How Nail Salon Workers Are Really Treated (It Isn't Pretty)

Manicurists are often underpaid and treated badly, even abused: 'NYT' report
By Jenn Gidman,  Newser Staff
Posted May 7, 2015 2:27 PM CDT
How Nail Salon Workers Are Really Treated (It Isn't Pretty)
Manicurists are often underpaid, if they're paid at all, according to the "New York Times."   (Shutterstock)

The good news for manicure-seekers: The number of nail salons, particularly in the New York City area, has been growing rapidly. The not-so-good news: The employees who buff, shape, and polish are often severely underpaid (if they're paid at all), exploited as immigrants, and sometimes even abused, per a New York Times investigation. The paper interviewed more than 150 nail salon owners and workers in the NYC area, many of whom are resigned to accepting this is simply the way it's done in the nail industry. Among the most disturbing revelations the report makes: Beginners often aren't paid—sometimes for weeks or months—until they've proven their skills, and even when the cash starts flowing, it's more of a trickle; making $3 or $4 an hour, plus tips, for a 12-hour day is normal.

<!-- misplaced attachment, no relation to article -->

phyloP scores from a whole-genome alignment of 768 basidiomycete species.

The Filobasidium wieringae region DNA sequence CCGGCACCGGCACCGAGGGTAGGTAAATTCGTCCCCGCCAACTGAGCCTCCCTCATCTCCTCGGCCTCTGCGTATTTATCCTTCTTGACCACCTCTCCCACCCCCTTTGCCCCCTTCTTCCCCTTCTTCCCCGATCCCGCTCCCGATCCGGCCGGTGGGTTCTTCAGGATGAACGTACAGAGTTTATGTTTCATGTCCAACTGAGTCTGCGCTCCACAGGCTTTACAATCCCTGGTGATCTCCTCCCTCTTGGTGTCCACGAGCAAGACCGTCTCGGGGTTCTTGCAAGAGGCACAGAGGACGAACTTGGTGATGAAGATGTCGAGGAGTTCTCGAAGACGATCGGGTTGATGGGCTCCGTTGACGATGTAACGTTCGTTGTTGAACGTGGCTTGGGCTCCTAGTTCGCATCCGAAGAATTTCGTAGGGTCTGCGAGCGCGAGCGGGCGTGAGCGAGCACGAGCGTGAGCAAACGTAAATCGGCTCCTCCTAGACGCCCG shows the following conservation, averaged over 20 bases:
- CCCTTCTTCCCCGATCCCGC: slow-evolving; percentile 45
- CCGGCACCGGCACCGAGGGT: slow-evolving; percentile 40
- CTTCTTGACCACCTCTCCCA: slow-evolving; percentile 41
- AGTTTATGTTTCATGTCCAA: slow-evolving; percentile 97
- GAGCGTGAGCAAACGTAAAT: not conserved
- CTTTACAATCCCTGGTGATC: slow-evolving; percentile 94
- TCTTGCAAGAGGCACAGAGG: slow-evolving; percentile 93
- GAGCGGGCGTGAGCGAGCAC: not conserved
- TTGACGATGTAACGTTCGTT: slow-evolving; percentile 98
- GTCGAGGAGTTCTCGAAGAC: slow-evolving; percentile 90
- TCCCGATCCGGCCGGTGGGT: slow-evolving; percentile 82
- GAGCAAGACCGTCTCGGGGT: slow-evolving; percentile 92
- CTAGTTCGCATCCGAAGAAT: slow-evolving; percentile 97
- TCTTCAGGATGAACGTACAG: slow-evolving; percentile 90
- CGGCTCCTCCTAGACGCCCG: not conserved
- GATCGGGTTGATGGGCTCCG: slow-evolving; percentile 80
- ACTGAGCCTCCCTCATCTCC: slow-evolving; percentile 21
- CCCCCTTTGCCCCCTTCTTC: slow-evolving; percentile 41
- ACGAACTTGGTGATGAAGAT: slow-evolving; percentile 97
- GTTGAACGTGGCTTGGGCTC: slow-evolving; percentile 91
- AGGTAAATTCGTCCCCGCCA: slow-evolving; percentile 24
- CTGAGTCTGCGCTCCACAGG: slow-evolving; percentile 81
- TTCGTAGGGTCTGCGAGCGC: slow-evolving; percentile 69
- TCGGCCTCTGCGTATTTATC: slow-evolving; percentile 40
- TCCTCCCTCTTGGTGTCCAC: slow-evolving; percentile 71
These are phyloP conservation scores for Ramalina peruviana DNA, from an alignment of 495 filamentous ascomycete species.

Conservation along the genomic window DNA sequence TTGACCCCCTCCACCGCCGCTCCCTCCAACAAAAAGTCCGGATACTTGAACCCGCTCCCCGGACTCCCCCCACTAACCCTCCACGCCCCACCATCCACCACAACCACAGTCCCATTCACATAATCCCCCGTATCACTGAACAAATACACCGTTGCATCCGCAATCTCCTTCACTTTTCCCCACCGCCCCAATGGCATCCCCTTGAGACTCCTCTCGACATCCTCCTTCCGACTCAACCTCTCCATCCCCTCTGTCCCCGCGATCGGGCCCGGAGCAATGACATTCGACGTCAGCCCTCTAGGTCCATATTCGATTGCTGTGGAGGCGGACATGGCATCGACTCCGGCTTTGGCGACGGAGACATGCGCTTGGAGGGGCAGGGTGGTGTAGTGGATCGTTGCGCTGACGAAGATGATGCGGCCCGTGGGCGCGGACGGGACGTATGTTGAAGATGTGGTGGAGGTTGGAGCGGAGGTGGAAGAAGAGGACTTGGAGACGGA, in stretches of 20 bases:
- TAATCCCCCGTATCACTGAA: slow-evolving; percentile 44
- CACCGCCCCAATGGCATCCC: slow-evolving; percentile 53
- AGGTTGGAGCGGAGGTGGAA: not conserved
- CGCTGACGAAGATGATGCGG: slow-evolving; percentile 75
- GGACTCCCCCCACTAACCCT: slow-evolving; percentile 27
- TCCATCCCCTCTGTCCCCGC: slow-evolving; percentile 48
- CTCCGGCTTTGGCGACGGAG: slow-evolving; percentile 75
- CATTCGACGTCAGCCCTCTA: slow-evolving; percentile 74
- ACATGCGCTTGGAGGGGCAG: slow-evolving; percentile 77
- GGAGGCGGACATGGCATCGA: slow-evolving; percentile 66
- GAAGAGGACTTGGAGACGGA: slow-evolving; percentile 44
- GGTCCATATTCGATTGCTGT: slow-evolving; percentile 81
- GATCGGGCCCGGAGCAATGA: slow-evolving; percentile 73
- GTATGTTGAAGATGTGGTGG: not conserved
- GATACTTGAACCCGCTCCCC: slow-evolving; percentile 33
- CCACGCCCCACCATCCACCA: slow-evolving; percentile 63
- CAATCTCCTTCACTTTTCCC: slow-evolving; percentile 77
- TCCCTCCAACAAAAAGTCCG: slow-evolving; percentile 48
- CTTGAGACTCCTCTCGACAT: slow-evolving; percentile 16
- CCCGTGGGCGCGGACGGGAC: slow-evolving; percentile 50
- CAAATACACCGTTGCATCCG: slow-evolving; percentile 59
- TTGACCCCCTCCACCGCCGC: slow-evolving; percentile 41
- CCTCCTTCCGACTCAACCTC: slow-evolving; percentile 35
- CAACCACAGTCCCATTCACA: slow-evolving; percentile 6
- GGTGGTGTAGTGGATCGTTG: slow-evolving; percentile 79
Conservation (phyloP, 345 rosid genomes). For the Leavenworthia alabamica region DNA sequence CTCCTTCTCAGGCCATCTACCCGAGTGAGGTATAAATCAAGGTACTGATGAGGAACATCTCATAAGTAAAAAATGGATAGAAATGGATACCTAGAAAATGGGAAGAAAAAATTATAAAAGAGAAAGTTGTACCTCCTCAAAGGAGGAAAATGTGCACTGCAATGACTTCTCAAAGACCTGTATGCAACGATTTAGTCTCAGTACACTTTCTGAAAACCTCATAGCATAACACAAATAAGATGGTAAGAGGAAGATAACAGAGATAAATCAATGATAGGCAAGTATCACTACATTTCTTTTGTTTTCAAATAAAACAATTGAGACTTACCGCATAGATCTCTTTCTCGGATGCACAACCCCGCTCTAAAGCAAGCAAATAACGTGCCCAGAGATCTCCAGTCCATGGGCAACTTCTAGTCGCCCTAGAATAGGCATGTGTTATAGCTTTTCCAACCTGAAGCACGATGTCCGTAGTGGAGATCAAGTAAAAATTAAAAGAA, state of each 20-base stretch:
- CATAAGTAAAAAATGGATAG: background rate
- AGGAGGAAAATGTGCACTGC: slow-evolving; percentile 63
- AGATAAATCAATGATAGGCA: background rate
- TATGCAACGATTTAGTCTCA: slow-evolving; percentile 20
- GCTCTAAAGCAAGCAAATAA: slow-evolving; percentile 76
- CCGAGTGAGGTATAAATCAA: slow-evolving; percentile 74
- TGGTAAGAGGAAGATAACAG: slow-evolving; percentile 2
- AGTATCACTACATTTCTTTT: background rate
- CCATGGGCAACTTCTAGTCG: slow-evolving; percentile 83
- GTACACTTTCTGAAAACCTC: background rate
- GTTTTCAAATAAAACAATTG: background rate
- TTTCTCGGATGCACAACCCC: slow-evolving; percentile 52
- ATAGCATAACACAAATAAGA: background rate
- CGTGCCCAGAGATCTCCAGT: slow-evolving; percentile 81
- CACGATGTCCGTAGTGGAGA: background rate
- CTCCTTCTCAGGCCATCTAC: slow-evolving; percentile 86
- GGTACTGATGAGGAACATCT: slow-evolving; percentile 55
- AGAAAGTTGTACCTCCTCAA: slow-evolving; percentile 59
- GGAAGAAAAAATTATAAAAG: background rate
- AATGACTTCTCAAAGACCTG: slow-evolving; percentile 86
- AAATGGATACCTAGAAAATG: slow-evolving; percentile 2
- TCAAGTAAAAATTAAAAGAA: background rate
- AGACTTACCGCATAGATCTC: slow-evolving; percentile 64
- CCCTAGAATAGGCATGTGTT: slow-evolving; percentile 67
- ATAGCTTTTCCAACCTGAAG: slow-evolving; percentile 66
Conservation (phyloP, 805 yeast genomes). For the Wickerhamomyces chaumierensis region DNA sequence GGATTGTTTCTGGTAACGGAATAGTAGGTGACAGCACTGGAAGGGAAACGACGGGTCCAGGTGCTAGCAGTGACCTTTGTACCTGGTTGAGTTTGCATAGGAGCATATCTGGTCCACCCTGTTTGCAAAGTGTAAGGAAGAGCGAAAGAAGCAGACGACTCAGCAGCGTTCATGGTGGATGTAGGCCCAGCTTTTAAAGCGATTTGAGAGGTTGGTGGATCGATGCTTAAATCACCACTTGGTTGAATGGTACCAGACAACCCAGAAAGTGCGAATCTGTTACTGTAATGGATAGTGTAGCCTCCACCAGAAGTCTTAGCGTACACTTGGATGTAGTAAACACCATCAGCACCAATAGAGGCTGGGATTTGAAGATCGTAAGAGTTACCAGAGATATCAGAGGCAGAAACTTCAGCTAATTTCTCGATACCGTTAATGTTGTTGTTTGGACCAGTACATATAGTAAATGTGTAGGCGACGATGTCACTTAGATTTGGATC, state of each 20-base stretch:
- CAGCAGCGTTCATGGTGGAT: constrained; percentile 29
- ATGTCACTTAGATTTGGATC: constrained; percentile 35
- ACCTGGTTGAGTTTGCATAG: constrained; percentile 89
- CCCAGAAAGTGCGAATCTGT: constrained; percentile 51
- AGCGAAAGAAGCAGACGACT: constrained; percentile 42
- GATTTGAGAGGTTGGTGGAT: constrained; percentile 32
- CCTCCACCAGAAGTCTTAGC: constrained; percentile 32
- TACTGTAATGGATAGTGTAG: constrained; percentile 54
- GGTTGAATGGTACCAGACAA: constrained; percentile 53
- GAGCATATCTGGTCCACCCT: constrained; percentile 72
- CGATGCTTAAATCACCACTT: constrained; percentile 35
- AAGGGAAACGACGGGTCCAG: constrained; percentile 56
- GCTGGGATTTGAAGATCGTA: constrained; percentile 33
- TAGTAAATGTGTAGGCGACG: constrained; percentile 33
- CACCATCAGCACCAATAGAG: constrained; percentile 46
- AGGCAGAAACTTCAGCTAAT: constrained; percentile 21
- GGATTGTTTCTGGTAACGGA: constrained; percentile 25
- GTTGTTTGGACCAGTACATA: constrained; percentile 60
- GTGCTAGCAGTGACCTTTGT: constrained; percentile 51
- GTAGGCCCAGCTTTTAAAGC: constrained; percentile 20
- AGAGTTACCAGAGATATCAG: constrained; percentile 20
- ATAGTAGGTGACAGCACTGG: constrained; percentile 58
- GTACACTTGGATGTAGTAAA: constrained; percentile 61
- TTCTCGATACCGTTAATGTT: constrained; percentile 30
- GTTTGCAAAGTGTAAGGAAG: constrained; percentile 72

To make things worse, newbies typically have to fork over money (sometimes hundreds of dollars) as a "training fee"—and if they want to perform better-paying services later on, such as waxing, they may have to pay another fee. There's ethnic-based harassment going on, too, reports the Times: Most salons in the New York region are Korean-owned, so Korean workers have a slight leg up over, say, Chinese, Tibetan, or Spanish workers, making more money and being allowed "perks" like not having to stand while they eat their lunches. Many of these workers feel trapped, since they may be in the US illegally. The Times notes that official investigations by the state are scarce. Click for the full report. (More nail salon stories.)

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